Birds Parent | Birds: 2011 »

December 30, 2010

Backyard Birds - Ruby-crowned Kinglet

Click on the picture for a larger version Ruby-crowned Kinglet...

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December 28, 2010

Wood Duck

Click on picture for a larger version Wood Duck I took the picture at the Beus Forest Green Park in Ogden, Utah...

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November 29, 2010

Backyard Birds - Sharpie

Yesterday I was checking out the feeders and counted 10 different species of birds, and in the next moment they were all gone replaced by one, this Sharp-shinned Hawk. Click on picture for larger version Sharp-shinned Hawk...

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Backyard Birds - Mountain Chickadee

Click on picture for a larger version Mountain Chickadee...

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November 24, 2010

The Roadrunner Caught

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November 21, 2010

Dark-eyed Junco - Backyard Bird

Ten inches of snow had our power out most of the night and this morning the feeders were extra busy. The Dark-eyed Juncos were out in larger numbers than usual. Click on picture for a larger version Dark-eyed Junco...

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November 16, 2010

Snow Bunting

The picture was taken at Utah Lake State Park Click on picture for a larger version Snow Bunting...

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November 14, 2010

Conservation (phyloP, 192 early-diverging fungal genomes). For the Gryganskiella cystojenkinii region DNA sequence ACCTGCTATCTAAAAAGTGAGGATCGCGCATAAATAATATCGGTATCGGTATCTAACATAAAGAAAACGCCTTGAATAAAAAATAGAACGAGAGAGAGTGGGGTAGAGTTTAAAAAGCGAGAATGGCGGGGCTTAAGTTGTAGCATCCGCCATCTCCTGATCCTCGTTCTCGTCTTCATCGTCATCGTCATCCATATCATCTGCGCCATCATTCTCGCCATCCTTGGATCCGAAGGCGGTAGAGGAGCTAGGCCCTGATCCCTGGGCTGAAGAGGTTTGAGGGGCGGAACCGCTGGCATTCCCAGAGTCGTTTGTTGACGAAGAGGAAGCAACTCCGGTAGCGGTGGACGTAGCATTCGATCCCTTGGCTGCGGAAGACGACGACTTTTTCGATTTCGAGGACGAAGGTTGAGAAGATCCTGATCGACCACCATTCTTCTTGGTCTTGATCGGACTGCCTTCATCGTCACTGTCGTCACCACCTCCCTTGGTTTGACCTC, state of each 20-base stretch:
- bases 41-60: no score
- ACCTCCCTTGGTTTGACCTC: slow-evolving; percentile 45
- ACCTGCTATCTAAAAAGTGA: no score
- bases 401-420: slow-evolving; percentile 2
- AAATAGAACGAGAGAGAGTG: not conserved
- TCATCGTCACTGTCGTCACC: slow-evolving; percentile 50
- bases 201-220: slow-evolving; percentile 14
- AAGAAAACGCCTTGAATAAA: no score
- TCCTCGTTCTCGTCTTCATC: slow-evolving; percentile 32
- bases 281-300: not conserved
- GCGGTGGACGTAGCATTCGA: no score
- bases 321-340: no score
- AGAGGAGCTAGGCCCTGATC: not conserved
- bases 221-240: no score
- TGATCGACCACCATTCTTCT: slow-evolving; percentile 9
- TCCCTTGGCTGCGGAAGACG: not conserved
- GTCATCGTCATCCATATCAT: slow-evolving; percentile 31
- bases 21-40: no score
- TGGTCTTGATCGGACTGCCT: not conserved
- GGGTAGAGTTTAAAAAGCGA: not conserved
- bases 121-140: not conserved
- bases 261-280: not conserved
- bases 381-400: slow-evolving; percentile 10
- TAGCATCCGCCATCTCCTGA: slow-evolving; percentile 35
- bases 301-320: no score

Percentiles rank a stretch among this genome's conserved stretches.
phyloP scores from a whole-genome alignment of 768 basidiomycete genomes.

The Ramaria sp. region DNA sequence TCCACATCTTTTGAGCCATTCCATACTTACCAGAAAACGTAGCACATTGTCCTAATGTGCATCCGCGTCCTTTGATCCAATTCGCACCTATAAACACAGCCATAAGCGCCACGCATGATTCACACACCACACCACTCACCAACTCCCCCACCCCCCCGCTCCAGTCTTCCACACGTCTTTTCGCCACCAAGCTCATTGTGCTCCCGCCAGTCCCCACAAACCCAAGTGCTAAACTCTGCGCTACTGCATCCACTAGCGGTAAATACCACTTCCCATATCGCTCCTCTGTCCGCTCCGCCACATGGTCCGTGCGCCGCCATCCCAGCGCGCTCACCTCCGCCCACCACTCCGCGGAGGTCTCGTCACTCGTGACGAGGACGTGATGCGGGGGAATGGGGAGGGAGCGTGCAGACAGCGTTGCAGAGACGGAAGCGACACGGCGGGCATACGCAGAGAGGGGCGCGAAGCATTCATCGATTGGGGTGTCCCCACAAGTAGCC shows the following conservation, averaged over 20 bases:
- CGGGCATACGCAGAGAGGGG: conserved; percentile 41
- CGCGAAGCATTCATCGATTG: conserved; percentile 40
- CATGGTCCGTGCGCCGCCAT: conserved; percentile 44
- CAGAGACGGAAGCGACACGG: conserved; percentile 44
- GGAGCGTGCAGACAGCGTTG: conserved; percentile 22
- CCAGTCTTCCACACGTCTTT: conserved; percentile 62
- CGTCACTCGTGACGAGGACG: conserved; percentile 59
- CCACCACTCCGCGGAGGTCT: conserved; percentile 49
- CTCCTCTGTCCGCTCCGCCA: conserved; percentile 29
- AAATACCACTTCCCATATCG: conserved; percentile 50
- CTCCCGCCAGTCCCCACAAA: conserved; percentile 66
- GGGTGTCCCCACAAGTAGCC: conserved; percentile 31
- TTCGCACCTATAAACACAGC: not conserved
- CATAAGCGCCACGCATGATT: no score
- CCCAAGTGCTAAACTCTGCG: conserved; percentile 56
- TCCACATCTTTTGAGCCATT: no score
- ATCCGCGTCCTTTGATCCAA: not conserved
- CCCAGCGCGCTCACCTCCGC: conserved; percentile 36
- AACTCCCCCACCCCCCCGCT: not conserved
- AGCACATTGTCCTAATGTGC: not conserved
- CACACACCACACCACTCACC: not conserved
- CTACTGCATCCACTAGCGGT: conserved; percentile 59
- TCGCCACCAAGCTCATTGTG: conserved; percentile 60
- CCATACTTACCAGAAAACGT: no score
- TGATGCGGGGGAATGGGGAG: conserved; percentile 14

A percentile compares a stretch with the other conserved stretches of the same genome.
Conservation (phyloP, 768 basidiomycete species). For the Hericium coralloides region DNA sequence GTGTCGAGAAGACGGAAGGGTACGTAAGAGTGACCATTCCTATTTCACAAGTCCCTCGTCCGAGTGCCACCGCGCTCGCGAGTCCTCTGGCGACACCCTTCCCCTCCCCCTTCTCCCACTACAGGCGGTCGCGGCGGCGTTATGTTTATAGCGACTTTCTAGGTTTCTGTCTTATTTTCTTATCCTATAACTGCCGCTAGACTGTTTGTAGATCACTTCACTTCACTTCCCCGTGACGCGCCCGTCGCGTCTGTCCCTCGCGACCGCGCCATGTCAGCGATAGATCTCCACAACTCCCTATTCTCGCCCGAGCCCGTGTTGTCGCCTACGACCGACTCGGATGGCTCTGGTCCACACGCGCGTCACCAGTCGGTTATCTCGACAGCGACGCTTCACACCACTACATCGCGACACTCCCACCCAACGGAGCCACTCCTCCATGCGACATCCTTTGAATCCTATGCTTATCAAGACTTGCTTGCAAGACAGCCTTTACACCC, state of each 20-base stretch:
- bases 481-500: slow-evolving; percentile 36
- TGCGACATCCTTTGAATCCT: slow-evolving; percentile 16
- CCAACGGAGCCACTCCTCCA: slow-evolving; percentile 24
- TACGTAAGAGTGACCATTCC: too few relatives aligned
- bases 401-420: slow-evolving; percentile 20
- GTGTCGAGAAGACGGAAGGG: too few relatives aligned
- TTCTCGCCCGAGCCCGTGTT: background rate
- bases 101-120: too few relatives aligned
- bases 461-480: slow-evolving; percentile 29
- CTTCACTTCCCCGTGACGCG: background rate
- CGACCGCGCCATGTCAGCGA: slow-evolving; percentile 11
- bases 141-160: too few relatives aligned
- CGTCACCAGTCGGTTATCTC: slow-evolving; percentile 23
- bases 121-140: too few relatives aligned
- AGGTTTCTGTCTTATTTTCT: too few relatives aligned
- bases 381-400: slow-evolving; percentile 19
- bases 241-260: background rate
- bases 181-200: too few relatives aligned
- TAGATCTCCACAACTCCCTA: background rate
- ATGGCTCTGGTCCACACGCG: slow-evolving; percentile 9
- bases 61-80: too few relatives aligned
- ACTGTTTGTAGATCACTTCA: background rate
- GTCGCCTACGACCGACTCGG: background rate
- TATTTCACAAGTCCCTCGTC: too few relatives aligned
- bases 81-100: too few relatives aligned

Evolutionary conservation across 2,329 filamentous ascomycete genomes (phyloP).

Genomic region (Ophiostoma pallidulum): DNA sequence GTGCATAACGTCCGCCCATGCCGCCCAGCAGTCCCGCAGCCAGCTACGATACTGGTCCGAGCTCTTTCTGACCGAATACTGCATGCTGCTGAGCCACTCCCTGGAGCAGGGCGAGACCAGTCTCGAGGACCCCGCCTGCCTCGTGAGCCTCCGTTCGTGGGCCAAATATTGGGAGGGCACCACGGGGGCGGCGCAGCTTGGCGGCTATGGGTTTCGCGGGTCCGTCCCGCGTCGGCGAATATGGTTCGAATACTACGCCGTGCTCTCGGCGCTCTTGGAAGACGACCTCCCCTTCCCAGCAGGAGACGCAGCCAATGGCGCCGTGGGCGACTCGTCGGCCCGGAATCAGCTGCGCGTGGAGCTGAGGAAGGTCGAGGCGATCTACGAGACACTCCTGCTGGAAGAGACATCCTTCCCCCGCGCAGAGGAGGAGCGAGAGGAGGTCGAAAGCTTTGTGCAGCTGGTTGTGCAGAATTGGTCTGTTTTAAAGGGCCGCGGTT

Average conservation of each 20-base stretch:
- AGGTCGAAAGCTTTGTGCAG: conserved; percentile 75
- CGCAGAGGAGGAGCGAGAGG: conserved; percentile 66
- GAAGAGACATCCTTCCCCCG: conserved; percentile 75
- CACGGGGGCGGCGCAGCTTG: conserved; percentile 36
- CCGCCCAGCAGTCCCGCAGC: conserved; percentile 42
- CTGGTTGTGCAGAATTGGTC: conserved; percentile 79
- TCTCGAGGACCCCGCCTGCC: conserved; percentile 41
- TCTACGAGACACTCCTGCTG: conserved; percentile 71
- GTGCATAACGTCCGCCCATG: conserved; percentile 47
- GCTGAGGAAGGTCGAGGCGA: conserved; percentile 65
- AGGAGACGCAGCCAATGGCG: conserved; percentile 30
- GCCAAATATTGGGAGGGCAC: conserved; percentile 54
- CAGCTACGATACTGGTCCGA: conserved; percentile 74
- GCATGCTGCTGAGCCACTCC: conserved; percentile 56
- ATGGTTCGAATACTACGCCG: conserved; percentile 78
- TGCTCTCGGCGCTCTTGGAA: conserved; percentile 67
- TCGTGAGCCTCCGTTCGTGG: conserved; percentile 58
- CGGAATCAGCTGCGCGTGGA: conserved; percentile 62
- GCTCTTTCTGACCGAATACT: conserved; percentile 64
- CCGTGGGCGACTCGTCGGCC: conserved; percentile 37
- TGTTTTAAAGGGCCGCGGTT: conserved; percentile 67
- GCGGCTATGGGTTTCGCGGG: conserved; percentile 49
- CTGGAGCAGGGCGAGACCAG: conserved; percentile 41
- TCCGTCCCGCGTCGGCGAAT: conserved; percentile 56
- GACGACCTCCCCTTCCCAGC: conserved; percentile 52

Backyard Birds - Red-breasted Nuthatch

Click on the picture for a larger version Red-breasted Nuthatch Actually I added two birds to my yard list today, the aforementioned Nuthatch and also a Ruby-crowned Kinglet , for which I have no picture, but he's a cute little dickens too....

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Backyard Birds - American Goldfinch

Click on the picture for a larger version. American Goldfinch I'm still new at this identification game and it is possible this is a Lesser Goldfinch, but I think the White on the tail feathers makes it American, if you're one of those birdy types who really knows his stuff, feel free to correct me. In any event the bird is, as my grandmother would say, it's cute as the dickens, or was it a cute little dickens. Betty Jo do you remember?...

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November 11, 2010

Backyard Birds - Northern Flicker

Click on picture for a larger image Northern Flicker...

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November 3, 2010

Great Horned Owl

My wife and I did a little birding at the Garr Ranch on Antelope Island today. There are a pair of Great Horned Owls there, but getting a glimpse is not easy. They blend in well and are quiet as can be. Today was different, no we didn't spot the owl but Tom was there taking some pictures and was kind enough to point one out. Click on the picture for a larger version. Great Horned Owl...

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October 19, 2010

Red-tailed Hawk

Click on the image for a larger view Red-tailed Hawk...

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October 13, 2010

Backyard Birds

How cool is that, two new birds I can include in my Backyard Birds list. Truth be told the Merlin wasn't actually in the yard, but I could see him from my yard and take his picture so I'm counting him as a Backyard Bird. Dark-eyed Junco I think this one is the "Oregon Junco" Merlin...

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October 2, 2010

Red-winged Blackbird